The "Eight Golden Rules" (pages 74-75) are good reminders, but again, such lists are not as useful as you might hope, because they are far easier to apply with hindsight than at design time. The discussion of errors beginning on page 76 is useful, and the observation that errors are very common is certainly very important: designers should definitely take account of the fact that users will surely make errors, and should try to find out what errors are most common, and find some way to deal with them. The 5 points on page 80 are also good reminders, but as Shneiderman points out, they are too vague; on the other hand the bullets on pages 80-81 are too project-specific (and the last bullet has more radical implications than Shneiderman perhaps realizes). The idea here is that you should make up such one such specific list for each specific project.
Box 2.2 on page 84, comparing humans and machines, is sort of fun. I would agree with and somewhat emphasize the following sentence on page 85, which occurs in the context of air traffic control, but applies equally well to many other domains, including nuclear reactor control, and the so called Star Wars missile defense system:
In short, real-world situations are so complex that it is impossible to anticipate and program for every contingency; human judgement and values are necessary in the decision-making process.This is followed by a salutary flame about agents, emphasizing the problem of responsibility. Shneiderman's position is much better argued here than in the Scientific American interview; we will also read a piece by Lanier on this same topic.
Another sentence from page 85 says: "The entire system must be designed and tested, not only for normal situations, but also for as wide a range of anomalous situations as can be anticipated." This is related to the theory of "normal accidents" propularized by Charles Perrow in his book of the same title. A related sentence from page 89 says: "Extensive testing and iterative refinement are necessary parts of every development project". It's amazing how often engineers think they can get things right the first time - and then end up wasting a lot of time as a result.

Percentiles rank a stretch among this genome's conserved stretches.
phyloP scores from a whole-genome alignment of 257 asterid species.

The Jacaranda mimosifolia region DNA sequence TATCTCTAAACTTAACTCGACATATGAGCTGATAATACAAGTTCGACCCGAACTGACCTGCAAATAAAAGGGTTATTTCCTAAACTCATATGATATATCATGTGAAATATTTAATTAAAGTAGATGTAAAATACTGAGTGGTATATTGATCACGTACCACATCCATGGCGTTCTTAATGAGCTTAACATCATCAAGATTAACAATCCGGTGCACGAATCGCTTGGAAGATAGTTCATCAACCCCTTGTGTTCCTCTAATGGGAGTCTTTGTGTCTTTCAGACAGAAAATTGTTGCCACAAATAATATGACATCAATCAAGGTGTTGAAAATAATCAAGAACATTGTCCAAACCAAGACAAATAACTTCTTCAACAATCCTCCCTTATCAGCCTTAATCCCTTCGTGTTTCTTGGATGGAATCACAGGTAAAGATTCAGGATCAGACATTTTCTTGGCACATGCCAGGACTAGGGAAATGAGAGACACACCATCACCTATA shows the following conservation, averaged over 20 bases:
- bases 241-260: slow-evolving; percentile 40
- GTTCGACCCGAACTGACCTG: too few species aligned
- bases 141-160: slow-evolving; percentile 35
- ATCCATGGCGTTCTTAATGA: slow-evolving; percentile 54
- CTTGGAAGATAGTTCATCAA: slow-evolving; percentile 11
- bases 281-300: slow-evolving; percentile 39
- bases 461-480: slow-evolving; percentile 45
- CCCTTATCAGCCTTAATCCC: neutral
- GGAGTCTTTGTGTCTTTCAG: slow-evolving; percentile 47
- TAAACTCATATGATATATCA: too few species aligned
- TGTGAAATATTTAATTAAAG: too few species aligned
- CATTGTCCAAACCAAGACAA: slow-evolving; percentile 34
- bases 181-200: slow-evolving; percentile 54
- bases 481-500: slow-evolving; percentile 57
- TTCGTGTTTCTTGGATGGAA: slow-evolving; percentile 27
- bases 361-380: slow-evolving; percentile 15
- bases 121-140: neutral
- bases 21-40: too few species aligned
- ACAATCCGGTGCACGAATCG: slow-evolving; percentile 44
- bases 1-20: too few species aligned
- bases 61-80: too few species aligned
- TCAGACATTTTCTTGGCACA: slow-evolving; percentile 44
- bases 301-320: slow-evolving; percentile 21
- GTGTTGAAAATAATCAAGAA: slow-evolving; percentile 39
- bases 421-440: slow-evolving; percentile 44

"User participation" can be difficult, frustrating and even misleading, but is usually essential. In particular, various prototyping techniques can be used to get user feedback very early in the design or even requirements phase of a project. This is one place where social issues can enter in an obvious and significant way. An important point is that asking users why they do something often does not work: much of user knowledge is tacit rather than explicit; moreover, users often have not previously thought about issues that designers want to raise, and even if they have, they may have a biased, incomplete, or even mistaken point of view.
The most important general lessons from these two chapters may be: that good design is much too difficult to be subsumed by any simple guidelines or theories; that it is at least as much an art as a science; and that it is much more important than is often acknowledged. Shneiderman's summary for practitioners (section 2.10, page 89) is good, but his agenda for researchers (section 2.11, page 90) seems to have an overly reductionist flavor.
The piece Art and the Zen of Web Sites by Tony Karp takes what now seems like a naive view of user interface design, as well as an overly enthusiastic tone, and views of art and Zen that are so naive as to seem derogatory; I'm sorry I assigned it. A much better treatment of similar material can be found in the Yale Style Manuual; indeed, its detail and precision make it perhaps the best general style manual available. It is interesting to notice how much the social context of Karp's piece has changed in two years; originally, it seemed a little flakey but maybe cute, whereas now it seems a bit offensive. This is another sign of how very fast our field is changing! Karp was a professional web designer, and his advice is most appropriate for commercial sites. Some of his guidelines are actually opposite to what should (usually) be said for academic sites, and some of his information is dated. Commercial sites usually cater to lowest-common-denominator browsers, but academic sites do not have this restriction. Read this document with a critical mind; do not simply accept it without thought. (By the way, it has nothing to do with Zen ("Chan" in Chinese) Buddhism; the title is inspired by the book Zen and the Art of Motorcycle Maintenance by Pirsig, which does have something to do Zen, the title of which in turn was inspired by Zen and the Art of Archery by Herrigal, which really is about Zen.)